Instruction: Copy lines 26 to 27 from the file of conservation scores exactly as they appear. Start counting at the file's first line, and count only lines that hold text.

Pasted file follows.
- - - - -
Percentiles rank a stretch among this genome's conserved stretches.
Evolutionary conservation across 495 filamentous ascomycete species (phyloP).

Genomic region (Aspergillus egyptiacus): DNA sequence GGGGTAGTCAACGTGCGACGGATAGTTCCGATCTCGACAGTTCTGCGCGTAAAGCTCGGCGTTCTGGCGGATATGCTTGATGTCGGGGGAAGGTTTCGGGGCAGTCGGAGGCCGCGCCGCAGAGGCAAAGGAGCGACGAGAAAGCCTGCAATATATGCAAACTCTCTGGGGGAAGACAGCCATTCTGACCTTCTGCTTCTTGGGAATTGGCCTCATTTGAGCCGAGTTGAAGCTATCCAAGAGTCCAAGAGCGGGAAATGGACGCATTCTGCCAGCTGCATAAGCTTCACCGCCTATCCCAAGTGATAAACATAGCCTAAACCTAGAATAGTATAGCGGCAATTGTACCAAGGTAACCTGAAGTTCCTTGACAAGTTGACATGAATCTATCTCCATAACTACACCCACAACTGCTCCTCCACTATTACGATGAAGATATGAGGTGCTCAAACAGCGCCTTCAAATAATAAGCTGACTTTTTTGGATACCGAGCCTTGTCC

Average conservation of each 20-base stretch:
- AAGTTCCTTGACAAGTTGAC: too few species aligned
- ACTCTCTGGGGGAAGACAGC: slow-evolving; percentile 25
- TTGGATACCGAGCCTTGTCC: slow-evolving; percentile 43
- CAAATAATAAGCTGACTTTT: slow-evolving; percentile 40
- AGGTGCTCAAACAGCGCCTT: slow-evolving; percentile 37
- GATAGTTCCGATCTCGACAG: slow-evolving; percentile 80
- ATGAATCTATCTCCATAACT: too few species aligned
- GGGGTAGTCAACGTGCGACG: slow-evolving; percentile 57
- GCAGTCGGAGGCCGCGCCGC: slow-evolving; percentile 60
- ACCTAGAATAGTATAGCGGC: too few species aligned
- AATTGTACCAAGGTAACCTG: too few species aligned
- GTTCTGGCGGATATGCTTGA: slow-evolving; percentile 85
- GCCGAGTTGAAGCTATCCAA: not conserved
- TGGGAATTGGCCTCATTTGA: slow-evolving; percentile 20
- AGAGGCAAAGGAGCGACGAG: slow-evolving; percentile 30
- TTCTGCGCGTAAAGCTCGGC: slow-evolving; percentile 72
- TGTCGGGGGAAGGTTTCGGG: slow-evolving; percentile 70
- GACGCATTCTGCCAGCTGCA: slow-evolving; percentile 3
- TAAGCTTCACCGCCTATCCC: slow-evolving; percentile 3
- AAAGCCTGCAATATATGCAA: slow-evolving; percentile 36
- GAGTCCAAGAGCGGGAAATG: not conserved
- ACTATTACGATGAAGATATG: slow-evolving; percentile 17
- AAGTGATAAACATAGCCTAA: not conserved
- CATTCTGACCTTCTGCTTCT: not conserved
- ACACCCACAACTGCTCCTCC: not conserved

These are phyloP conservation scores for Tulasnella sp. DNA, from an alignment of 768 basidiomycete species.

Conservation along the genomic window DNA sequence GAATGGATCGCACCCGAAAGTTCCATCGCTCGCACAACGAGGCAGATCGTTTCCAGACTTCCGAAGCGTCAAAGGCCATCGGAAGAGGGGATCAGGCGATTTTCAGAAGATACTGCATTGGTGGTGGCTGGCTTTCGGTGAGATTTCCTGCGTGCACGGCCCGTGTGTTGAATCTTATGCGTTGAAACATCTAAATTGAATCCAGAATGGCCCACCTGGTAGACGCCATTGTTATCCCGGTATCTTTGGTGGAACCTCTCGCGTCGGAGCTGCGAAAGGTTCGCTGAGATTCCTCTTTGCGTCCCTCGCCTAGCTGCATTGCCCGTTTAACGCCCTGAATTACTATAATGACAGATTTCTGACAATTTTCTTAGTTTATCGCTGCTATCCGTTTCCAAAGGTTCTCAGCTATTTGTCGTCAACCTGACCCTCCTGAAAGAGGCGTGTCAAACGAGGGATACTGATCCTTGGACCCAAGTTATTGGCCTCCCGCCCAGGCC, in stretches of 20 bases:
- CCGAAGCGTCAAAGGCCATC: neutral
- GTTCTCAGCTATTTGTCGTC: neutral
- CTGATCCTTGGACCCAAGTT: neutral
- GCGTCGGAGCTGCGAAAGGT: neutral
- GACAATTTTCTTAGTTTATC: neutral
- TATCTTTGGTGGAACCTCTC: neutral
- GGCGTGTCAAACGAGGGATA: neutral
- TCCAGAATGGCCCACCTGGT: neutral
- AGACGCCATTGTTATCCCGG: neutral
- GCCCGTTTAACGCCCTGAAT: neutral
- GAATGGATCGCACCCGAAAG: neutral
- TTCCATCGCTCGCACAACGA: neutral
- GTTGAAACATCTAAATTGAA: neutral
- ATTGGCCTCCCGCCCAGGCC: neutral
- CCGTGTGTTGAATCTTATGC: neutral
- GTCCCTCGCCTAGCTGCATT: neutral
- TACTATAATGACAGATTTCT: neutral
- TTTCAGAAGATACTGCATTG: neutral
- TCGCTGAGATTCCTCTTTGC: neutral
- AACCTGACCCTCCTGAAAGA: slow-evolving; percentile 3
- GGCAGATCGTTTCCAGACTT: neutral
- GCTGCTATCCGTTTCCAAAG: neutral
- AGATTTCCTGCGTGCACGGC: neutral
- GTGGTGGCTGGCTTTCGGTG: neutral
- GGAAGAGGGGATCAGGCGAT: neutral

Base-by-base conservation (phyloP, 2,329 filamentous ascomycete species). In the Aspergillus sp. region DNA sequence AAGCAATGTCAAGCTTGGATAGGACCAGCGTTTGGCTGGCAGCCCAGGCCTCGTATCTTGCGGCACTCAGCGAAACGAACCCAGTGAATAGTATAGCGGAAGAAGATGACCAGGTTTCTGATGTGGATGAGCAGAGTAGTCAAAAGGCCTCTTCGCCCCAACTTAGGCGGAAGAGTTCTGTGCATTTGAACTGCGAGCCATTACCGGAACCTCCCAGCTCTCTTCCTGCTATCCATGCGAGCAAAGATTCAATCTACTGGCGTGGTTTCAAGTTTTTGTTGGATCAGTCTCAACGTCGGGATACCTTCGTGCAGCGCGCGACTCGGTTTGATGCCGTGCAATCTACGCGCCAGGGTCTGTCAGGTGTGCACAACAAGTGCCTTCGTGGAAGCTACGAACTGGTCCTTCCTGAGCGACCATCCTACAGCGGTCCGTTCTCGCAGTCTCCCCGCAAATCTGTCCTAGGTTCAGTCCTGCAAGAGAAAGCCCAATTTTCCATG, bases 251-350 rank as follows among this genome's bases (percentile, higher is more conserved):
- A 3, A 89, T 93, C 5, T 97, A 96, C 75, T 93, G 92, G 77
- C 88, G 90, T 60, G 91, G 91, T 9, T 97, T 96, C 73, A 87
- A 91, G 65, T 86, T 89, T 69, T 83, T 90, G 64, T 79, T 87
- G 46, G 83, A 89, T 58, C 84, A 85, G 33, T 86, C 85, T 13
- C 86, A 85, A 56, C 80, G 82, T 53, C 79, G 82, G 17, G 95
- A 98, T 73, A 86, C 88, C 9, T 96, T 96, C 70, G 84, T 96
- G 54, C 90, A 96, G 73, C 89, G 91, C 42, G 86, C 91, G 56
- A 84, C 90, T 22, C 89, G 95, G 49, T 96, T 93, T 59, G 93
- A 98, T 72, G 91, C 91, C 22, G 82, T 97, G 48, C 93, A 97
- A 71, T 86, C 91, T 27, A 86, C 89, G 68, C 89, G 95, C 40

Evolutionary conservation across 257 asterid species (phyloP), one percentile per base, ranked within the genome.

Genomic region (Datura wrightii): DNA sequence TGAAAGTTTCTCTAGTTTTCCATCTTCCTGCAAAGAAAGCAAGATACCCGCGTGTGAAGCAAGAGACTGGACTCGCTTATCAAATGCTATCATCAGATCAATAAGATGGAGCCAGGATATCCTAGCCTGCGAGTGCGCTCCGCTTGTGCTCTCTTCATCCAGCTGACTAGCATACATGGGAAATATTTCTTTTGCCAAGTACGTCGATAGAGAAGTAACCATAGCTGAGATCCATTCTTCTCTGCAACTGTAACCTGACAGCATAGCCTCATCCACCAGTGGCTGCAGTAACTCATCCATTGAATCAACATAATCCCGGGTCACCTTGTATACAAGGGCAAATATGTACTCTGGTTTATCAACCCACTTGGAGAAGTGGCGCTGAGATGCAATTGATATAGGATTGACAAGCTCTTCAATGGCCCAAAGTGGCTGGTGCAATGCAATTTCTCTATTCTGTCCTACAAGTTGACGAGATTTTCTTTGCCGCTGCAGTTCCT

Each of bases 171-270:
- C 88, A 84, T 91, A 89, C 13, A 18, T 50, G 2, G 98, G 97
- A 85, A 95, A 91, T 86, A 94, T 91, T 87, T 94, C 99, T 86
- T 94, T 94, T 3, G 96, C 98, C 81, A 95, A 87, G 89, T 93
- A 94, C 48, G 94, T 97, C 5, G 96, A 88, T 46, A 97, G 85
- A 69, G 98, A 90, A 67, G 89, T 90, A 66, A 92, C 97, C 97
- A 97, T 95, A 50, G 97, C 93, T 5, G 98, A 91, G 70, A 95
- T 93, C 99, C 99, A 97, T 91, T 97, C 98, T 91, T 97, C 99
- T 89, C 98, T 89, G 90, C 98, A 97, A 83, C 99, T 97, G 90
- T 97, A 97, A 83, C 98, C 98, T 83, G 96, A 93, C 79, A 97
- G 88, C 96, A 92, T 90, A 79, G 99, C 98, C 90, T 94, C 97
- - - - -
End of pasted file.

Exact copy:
- ACTATTACGATGAAGATATG: slow-evolving; percentile 17
- AAGTGATAAACATAGCCTAA: not conserved